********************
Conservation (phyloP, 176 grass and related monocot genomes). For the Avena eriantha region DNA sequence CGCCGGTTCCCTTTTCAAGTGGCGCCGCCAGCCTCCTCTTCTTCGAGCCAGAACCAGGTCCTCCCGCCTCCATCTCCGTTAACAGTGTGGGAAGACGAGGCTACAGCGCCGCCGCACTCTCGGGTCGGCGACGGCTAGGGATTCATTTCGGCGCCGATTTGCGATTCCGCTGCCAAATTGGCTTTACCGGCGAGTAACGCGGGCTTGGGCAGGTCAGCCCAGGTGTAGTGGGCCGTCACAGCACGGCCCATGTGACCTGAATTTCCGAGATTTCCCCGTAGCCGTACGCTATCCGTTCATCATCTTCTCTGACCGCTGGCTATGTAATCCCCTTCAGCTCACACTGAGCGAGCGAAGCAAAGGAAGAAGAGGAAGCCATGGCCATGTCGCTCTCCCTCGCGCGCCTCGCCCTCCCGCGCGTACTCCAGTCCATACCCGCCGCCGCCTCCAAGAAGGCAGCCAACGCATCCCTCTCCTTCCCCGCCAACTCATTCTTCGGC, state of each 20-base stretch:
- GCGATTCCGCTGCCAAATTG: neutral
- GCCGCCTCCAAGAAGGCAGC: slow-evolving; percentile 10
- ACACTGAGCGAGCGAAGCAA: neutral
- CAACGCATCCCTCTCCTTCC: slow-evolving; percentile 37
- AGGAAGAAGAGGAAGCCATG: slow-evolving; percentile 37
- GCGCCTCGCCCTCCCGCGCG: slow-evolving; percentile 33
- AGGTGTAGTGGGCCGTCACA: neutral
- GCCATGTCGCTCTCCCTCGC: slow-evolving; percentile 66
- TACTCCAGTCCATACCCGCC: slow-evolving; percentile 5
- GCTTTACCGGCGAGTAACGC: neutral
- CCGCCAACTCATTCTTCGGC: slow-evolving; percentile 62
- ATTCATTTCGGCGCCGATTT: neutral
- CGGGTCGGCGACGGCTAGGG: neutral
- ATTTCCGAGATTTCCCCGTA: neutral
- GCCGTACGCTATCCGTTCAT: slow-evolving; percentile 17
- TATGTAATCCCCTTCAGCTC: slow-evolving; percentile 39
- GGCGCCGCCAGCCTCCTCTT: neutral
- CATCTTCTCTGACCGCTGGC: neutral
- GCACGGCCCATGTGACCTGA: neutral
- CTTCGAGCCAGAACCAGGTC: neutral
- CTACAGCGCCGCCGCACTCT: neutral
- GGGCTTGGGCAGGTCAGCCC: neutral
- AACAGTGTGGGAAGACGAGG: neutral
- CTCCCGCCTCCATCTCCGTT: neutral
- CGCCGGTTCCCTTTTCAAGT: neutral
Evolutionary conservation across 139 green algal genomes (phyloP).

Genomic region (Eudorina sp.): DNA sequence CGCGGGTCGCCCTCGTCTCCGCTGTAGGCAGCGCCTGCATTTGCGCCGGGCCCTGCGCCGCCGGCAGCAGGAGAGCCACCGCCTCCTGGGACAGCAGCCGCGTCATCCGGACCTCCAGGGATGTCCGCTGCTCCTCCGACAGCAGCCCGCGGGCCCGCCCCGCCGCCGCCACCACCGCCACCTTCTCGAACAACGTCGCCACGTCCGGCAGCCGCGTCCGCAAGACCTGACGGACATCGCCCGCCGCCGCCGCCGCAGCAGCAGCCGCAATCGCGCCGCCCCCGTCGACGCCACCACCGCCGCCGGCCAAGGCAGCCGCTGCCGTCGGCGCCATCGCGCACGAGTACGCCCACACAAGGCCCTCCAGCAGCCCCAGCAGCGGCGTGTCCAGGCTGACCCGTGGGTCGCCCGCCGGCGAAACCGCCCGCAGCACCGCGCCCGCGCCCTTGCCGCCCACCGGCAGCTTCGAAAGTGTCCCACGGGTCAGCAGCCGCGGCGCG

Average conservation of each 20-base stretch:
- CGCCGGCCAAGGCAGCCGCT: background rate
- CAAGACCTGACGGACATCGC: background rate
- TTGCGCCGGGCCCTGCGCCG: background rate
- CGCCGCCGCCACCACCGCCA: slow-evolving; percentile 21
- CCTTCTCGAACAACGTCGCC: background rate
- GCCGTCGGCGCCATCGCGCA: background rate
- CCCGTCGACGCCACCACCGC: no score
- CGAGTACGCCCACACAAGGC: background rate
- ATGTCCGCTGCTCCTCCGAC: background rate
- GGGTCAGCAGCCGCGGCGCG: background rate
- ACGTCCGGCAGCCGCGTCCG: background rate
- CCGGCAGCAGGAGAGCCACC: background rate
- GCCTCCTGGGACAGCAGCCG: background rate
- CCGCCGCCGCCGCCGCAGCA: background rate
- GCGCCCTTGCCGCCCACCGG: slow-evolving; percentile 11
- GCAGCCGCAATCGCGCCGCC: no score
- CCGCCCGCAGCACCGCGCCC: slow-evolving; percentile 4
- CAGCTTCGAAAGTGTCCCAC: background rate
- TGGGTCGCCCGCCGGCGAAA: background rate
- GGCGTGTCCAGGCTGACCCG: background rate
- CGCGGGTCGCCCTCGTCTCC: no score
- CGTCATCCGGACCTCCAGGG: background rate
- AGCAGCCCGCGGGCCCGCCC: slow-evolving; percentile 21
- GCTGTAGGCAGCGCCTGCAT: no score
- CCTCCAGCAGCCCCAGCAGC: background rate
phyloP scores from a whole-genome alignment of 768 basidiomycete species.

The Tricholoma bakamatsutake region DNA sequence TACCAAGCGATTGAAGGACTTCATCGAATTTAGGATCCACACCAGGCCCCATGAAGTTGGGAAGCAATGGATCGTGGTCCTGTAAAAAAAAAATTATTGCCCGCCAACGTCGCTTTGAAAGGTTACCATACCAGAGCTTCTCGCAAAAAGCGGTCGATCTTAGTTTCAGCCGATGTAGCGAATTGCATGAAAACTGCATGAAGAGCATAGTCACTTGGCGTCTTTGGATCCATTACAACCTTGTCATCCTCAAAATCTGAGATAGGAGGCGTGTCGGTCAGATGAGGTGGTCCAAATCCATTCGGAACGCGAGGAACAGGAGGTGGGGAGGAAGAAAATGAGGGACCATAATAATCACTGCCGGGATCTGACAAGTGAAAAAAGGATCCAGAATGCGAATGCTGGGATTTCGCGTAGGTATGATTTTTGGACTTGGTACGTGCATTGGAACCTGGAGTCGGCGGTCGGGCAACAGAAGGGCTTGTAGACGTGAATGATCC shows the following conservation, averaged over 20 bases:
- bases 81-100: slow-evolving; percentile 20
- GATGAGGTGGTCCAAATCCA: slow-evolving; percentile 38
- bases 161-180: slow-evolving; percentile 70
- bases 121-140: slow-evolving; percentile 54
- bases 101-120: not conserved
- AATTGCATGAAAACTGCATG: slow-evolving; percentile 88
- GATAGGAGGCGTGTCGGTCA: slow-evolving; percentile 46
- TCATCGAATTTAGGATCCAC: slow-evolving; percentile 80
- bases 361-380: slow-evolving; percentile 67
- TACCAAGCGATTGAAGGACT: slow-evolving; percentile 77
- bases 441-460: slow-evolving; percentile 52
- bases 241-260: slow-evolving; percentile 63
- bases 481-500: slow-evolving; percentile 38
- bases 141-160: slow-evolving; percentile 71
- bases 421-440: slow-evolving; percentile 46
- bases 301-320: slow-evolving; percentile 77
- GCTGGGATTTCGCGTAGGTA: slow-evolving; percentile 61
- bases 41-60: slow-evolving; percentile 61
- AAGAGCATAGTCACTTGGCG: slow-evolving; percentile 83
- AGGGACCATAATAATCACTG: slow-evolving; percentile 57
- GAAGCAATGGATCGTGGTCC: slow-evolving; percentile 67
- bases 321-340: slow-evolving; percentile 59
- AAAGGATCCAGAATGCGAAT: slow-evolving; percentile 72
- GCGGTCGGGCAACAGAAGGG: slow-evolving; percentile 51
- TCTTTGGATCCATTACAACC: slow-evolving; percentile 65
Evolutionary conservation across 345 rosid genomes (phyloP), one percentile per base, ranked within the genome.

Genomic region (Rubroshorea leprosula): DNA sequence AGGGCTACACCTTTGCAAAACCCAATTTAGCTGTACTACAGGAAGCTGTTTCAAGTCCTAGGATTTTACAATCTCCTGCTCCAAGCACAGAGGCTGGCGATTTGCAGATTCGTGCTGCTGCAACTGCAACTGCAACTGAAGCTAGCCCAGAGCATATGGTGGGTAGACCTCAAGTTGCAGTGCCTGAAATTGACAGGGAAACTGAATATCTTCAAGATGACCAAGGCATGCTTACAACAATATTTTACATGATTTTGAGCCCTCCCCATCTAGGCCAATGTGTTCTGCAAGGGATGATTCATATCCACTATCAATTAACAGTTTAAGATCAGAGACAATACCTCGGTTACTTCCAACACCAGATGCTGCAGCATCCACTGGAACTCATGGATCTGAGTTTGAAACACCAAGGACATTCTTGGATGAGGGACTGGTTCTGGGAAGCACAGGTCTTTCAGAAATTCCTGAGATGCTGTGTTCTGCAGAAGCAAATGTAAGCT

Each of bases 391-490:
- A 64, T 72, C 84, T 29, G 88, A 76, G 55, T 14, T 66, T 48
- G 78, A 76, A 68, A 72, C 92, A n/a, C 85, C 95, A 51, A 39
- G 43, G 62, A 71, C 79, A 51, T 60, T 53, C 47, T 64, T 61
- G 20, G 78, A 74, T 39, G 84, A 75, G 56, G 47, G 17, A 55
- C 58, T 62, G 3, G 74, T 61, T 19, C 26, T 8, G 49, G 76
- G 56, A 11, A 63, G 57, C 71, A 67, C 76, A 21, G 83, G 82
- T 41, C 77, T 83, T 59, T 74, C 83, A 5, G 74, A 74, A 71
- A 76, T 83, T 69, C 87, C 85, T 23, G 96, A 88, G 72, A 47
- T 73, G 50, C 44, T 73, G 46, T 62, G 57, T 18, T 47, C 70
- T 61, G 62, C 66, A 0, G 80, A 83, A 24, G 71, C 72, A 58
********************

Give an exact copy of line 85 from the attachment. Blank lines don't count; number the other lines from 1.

- A 64, T 72, C 84, T 29, G 88, A 76, G 55, T 14, T 66, T 48